– Utilising low-cost recovery strategies, such as going for a walk or a paddle in the local pool is wildly undervalued in the recovery and load management tool-belt.
- These should be every athlete’s first port of call before accessing high cost/high benefit strategies.
High Cost & High Benefit
– Relative rest & deloading from 1 or more sports/activities.
- Whilst deloading from sport is a simple, effective and often a necessary way to manage an overloaded athlete, it belongs in the high-cost quadrant.
- This is due to the emotional impact such a decision can take, which should always be considered.
– Utilisation of services such as strength & conditioning programming, injury risk assessment, Osteopathy/Physiotherapy, recovery services such as manual therapy, hydrotherapy, and nutritional advice etc.
Low Cost & Low Benefit
– Sports ‘enhancing’ apparel and equipment such as compression, massage guns etc.
- These may provide 1-2% benefit in recovery, but unless you have maximised the high value low-cost strategies, steer clear for now.
High Cost & Low Benefit
– Expensive sports supplements (proteins, BCAA’s, creatine etc).
- With a balanced diet there will be little need for many supplements.
- There are obvious exceptions to this (when a specific dietary need requires supplementation).
- Many athletes are using various forms of supplements in modern sports, and rightly so, as when used correctly can increase performance by a few %. However, this benefit is negligible if not paired with a balanced diet (which is much more valuable in terms of cost).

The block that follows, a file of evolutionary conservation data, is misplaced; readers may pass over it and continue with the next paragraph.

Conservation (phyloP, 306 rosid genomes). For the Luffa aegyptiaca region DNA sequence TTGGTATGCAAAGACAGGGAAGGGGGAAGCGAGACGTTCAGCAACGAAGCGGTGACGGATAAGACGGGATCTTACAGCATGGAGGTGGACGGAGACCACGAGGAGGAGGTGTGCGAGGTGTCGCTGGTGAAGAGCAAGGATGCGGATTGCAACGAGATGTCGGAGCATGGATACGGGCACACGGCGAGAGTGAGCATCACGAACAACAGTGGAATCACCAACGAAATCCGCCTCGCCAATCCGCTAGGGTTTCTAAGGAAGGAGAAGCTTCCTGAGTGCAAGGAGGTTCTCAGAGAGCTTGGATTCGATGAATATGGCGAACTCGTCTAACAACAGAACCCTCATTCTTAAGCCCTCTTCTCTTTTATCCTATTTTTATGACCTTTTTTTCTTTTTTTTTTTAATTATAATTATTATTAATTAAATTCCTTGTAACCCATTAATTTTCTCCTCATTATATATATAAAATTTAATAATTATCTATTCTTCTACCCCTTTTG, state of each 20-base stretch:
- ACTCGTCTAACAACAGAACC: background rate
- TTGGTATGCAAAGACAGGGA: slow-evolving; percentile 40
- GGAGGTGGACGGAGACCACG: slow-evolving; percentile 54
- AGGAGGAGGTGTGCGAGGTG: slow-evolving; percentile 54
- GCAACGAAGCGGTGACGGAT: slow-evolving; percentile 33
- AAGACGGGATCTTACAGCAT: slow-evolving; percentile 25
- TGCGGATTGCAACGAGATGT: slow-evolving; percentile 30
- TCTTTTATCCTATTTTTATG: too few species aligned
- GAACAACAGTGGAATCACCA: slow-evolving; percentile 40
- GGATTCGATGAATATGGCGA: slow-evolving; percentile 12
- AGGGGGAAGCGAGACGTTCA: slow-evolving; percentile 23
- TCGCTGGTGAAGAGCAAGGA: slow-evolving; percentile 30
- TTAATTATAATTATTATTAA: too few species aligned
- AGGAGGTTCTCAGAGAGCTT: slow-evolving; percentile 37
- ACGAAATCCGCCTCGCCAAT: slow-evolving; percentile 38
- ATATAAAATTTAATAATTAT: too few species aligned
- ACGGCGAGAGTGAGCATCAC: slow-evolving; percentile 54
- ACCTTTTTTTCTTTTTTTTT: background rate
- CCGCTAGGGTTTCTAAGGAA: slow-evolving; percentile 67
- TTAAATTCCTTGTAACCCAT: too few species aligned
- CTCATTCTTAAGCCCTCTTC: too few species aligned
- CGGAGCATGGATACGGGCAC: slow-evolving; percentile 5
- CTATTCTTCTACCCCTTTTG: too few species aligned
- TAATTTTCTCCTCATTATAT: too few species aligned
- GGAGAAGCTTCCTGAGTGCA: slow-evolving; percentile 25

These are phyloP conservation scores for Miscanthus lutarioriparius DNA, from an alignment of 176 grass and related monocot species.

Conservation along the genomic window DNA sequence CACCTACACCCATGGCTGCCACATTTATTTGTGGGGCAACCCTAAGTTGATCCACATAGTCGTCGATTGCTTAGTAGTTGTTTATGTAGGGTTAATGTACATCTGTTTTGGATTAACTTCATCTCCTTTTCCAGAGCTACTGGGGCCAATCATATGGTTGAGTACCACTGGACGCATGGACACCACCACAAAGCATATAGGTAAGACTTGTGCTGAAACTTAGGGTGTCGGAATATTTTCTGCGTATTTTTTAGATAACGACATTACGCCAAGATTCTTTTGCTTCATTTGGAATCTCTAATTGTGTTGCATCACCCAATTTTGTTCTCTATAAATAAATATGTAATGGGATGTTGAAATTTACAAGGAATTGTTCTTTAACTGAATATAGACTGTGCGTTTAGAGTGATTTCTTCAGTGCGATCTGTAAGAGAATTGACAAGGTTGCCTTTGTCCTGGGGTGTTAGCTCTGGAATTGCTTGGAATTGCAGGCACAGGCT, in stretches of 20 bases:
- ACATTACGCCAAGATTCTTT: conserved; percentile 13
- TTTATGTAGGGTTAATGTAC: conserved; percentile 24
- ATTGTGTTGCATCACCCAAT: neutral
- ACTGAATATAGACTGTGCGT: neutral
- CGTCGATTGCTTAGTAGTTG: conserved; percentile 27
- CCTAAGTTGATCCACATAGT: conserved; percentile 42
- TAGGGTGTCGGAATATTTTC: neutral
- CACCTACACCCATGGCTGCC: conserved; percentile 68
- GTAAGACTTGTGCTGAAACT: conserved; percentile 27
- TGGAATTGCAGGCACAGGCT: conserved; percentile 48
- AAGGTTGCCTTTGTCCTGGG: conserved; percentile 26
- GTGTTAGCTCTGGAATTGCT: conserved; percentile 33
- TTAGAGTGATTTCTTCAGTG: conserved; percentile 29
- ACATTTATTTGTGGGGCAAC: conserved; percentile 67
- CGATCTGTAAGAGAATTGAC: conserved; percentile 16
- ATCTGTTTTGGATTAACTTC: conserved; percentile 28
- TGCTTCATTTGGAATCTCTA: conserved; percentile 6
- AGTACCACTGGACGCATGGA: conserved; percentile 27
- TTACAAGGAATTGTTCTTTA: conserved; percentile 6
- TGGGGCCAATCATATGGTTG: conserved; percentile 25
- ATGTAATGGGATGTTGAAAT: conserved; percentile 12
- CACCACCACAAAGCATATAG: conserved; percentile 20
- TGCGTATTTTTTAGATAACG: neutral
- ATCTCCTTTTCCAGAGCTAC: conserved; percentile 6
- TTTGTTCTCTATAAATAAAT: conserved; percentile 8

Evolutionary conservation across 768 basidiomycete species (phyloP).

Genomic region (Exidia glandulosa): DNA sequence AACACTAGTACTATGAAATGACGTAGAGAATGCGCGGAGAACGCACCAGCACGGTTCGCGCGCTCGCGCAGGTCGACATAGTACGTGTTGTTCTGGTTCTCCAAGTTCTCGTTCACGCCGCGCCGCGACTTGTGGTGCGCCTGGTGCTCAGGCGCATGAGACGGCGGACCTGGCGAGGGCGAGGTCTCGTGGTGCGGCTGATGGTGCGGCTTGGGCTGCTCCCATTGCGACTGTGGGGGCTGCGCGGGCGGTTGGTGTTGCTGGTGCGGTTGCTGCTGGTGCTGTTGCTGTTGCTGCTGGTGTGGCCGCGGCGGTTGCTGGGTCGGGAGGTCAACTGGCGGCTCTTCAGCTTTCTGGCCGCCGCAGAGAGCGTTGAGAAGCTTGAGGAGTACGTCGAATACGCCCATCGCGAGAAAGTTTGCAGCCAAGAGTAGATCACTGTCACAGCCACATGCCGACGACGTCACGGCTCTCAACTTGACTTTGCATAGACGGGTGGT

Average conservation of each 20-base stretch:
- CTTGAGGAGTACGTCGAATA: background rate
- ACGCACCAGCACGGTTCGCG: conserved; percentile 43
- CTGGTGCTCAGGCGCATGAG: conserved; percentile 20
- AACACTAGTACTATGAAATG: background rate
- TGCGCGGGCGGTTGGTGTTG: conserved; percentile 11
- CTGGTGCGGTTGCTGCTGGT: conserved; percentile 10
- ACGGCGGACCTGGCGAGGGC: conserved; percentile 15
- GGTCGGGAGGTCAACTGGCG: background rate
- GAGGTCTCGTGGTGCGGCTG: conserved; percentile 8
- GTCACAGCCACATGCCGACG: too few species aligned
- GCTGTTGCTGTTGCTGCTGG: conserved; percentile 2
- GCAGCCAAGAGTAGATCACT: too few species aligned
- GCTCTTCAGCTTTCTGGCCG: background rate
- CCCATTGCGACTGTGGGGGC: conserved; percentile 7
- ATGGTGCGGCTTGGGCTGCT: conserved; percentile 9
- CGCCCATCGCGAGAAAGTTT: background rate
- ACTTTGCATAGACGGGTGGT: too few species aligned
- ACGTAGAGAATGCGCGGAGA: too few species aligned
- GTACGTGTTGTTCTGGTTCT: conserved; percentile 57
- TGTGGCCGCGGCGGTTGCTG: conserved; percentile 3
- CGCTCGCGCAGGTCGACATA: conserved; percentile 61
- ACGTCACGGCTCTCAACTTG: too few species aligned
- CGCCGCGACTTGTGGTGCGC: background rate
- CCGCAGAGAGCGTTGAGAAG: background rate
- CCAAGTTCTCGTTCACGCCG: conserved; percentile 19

How can we help at O-health?
At O-health, we offer several high value management strategies that can help make this difficult decision-making process much clearer. With a mix of Sport’s Scientists, Osteopaths, Physiotherapists and Exercise Physiologists, we pool a wide breadth of knowledge and experience that we want to share with you!
Our Sport’s Scientists and state of the art assessment equipment are well equipped to identify performance strengths and weaknesses of a particular athlete in the context of their sports and goals. Armed with this knowledge, they can tailor exercise programs to mitigate injury risk and enhance performance, whilst also identifying potentially harmful overload situations.
Our Osteopaths & Physiotherapists are highly trained in the prevention, diagnosis and management of acute and chronic injury and/or pain. This includes strategies to improve recovery from general sports and activity. At O-health, our therapists are fantastic at understanding specific client needs, ensuring we can effectively tailor a wide range of treatment strategies to suit our dynamic client base.
Our Exercise Physiologists are specialists in clinical exercise interventions and education in the management of chronic disease or injury. They utilise a diverse tool built on exercise options, from pool-based hydrotherapy to group health classes to achieve their goals of maximising physical function and health.
– Jack Saunders